Income (Sales) – Profit = Expenses

This is what the “pay yourself first” concept is all about. You set aside money for yourself and your business before you pay expenses and bills. This starts with:

Step 1: Create an Income account.

Most people have their income and expenses muddled into one account. When you create a separate account designed only to collect income, you can see exactly how much money you are bringing in each month.

Step 2: Set aside your profit first

Before you do anything else with your revenue, Michalowicz says to set aside a percentage or your income as profit. You can see my percentages in the image below, but the Profit First book has lots of other options to fit your own unique business needs.

Step 3: Pay yourself a proper salary

Many entrepreneurs pay themselves a meager salary out of their remaining profit (if there was any profit at all). And if you had to hire someone to do the work that you are, you’d have to pay them properly to keep them around. So take a percentage of your income next and pay yourself a salary.

Step 4: Set aside money for taxes

Instead of freaking out at the amount of money you owe the government at tax time, set aside a percentage of your income each month into a separate tax account. Then, when your quarterly taxes or annual taxes come due, you can pay them without breaking a sweat.

Step 5: Discover your expense budget

Once you have allocated money for the above three categories, you can take a realistic look at how much money you have available to spend on your business. You can then be more resourceful with that budget. And, you can grow in an organic, healthy, and sustainable way.

The Profit First Benefits

When you implement the above steps, the following benefits occur:

  • You are guaranteed to get paid
  • A financial buffer is created should sales drop or the economy takes a downward shift
  • You reinforce the belief you deserve to get paid well.
  • Confidence grows in your ability to run a successful yoga business.
  • Financial stress is minimized
  • You to have more time, energy, and resources to better serve all of your clients.


The main reason that the Profit First formula works is that acknowledges that humans are both emotional and illogical. And despite our differences, there are a few commonalities among our species. The Profit first system builds on those natural tendencies to help you achieve financial success.

To understand why this system works, you have to think of money like food.

(1) You Consume what You’re Served

As a human, you will consume money in the same way you would food. If you have more on your plate, you’ll eat more. If you have more money in your bank account, you’ll spend more. Not sure about this fact? Just check the consumer reports on the growing obesity epidemic or the stats on business failure due to misappropriation of funds.

Since the Profit First formula removes profit before arriving at expenses, you will have less money to operate your business. It’s just like an employee who has their 401K removed from their pay before receiving a paycheck. They simply adjust the amount of money they spend each month to fit that new, lower number. You can easily do the same in your yoga business.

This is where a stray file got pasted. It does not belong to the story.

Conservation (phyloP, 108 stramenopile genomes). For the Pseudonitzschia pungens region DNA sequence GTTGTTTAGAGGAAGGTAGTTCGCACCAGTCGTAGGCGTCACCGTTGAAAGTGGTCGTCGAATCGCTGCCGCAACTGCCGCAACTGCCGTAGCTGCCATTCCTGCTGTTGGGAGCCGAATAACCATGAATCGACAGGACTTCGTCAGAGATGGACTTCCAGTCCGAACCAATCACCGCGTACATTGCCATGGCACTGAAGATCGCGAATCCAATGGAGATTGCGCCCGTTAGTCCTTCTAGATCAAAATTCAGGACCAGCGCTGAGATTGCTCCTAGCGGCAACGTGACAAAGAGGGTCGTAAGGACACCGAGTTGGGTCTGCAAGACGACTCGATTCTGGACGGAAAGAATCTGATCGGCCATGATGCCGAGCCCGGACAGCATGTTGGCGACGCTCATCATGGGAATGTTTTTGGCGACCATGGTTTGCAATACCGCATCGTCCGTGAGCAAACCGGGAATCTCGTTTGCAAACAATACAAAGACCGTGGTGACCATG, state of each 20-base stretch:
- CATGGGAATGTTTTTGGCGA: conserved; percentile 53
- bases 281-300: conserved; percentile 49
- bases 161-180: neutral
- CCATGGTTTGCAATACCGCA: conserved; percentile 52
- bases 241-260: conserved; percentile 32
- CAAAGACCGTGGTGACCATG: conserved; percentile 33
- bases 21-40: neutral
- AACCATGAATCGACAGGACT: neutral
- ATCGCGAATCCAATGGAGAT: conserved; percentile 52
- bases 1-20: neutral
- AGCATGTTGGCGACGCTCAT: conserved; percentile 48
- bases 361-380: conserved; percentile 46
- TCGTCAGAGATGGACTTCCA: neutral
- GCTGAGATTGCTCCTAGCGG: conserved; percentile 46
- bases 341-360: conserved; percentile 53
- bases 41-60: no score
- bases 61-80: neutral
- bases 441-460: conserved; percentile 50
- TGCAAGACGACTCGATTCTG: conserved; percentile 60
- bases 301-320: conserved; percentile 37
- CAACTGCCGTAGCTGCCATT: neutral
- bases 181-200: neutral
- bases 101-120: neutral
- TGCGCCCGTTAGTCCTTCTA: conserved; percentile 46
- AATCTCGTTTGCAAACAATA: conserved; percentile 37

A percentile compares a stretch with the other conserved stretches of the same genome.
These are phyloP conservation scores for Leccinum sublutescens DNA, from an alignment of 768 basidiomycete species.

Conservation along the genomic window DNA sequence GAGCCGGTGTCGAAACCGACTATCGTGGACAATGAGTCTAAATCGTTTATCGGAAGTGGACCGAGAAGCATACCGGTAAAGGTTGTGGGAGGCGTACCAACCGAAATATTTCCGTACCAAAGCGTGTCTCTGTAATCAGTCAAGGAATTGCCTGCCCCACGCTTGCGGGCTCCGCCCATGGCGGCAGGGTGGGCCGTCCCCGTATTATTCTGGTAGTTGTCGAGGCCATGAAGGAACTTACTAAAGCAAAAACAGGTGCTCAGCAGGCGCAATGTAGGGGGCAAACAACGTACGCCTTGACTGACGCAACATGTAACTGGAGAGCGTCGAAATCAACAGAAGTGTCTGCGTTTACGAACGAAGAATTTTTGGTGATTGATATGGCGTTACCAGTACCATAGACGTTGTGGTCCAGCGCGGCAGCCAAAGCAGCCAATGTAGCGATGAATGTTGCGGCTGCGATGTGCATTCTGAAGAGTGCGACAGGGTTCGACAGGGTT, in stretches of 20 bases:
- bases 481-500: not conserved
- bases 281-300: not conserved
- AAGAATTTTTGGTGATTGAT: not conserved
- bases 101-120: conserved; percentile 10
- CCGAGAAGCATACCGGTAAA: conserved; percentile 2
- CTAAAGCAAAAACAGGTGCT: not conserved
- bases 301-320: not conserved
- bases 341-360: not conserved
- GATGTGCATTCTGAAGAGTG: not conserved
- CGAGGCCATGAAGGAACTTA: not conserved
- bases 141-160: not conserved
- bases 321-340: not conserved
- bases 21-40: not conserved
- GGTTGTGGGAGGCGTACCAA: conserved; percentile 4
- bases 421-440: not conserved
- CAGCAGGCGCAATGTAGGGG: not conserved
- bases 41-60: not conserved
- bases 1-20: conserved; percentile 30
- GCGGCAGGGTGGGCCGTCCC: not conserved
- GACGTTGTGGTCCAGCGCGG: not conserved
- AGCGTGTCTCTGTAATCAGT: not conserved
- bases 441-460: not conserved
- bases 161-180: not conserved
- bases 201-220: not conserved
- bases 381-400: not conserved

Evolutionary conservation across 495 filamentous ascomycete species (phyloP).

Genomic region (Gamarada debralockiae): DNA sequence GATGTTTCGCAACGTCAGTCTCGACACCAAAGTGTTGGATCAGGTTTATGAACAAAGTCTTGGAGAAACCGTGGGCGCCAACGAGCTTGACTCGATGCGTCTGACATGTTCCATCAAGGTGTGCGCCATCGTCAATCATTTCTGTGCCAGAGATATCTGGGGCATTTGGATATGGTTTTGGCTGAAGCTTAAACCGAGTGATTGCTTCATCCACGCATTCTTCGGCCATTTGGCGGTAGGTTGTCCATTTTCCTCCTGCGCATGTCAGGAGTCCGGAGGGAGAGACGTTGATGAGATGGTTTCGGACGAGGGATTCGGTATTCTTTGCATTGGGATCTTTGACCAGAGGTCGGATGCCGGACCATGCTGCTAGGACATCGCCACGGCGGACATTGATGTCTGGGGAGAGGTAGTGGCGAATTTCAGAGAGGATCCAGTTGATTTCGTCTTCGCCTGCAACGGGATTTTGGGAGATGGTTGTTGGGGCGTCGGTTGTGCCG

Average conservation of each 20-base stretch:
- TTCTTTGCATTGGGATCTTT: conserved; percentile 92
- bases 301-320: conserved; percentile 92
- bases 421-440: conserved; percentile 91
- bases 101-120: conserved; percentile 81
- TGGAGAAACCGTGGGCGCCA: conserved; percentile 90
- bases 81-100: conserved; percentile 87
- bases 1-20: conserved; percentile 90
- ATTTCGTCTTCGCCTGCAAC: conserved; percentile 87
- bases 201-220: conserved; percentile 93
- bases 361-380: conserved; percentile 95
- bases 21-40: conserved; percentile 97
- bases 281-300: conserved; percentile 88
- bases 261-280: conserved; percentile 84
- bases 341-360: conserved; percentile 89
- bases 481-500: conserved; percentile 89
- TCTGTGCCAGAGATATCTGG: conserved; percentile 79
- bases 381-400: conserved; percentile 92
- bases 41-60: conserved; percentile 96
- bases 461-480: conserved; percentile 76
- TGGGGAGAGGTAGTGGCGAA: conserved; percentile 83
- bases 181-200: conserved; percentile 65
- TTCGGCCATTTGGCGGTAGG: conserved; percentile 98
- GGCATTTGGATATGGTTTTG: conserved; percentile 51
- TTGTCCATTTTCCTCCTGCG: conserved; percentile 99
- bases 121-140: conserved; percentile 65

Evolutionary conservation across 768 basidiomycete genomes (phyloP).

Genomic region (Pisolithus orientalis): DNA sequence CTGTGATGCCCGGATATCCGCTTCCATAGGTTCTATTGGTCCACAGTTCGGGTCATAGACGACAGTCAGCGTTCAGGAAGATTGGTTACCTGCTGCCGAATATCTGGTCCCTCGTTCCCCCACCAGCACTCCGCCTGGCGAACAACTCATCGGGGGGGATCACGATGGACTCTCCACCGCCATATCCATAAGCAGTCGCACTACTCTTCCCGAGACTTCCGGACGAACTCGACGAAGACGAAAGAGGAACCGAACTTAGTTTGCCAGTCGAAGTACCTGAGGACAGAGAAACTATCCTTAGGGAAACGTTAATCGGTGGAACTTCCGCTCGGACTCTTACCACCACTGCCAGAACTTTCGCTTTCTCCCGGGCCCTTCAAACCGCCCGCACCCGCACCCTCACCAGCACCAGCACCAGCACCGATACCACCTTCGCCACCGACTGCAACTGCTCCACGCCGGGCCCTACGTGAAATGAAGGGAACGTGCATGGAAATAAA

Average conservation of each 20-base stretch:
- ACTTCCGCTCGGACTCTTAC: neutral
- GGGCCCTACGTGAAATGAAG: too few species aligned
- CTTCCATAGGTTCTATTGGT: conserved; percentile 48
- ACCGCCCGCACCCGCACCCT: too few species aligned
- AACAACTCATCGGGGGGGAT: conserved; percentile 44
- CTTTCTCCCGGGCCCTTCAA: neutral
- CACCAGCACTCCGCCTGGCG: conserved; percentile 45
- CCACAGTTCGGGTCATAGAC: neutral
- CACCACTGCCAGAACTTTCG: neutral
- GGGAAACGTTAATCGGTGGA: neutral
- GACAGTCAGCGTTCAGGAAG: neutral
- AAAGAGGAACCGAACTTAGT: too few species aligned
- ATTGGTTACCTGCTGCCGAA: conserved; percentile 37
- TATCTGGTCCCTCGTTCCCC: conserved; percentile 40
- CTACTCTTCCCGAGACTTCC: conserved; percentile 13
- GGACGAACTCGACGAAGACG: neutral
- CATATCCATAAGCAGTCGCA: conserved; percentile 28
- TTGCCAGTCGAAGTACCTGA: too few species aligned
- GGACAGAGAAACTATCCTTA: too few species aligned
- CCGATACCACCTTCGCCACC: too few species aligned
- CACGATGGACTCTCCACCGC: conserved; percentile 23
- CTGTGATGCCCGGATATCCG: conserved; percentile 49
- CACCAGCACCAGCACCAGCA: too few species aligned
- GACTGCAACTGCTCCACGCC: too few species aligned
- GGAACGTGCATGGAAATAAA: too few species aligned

(2) The Order of Priorities Matter

This is called the primacy effect. It essentially states that we, as humans, place a higher priority on whatever we encounter first. Just like if we eat nutrient-dense foods first, our diet and bodies will be more in balance than if we were to eat dessert before dinner.

In the outdated accounting model, sales and expenses come first. This often leads to way too much work on your part just to pay your bills. Again, this gets you stuck in that panic cycle mentioned earlier. When you put profit first, you start to reinforce in your mind (and your yoga business) that healthy, sustainable growth is your highest priority.

(3) Remove Temptation

If you talk to anyone trying to alter their diet for the better, all junk food gets removed from the house and banned from the grocery list. By removing the temptation to binge on the chips or cookies or ice cream close by, you will opt for healthier options when you’re hungry.

The same goes for money habits. When you set aside profit for your yoga business first, and place it out of reach, you won’t spend it unnecessarily. Instead, you’ll find a way to be resourceful and work within the budget you actually have to run your yoga business.

(4) Rhythms establish consistency

When I worked in an office, I would pack snacks and lunch each day. This way, I would eat healthily and consistently. If I forgot my food, I’d often skip meals and end up hangry by the end of the day. Then I’d binge eat everything in sight when I got home. Does this starve and stuff cycle sound familiar to you?

Just as a body digests and processes your food much more efficiently when you eat consistently, your financial health does too.

The best way to do this establish a cash management rhythm. This will prevent you from getting emotionally attached to large deposits or panicked in the face of dips. It can also ward off reactive, unjustified spending. My rhythm is to schedule bookkeeping twice per month, on the 10th and 25th, just as Michalowicz recommends. But you could find a different cycle that works for you. Just make sure to create one to save time and energy!

Photo Credit: Edgar Castrejon


Money is one of the best tools you have to actualize your potential and serve others in an incredible way. Instead of drastically changing who you are to manage that money well you can take small steps to drastically increase your financial success. The Profit First formula does just that. It ensures you get paid well for what you do. You learn to do more with less. And, you can establish a healthy, financially stable yoga business starting right now!

Steps to Take Action Now


About the Author

Hi there! I'm Kym Coco, an ocean-loving yogi who is passionate about writing, travel, and great food (among a long list of other things). I feel absolutely alive on my mat, and I created Swagtail as a way to channel that prana into powerful, practical tools that can be used by other fabulous teachers in the yoga community!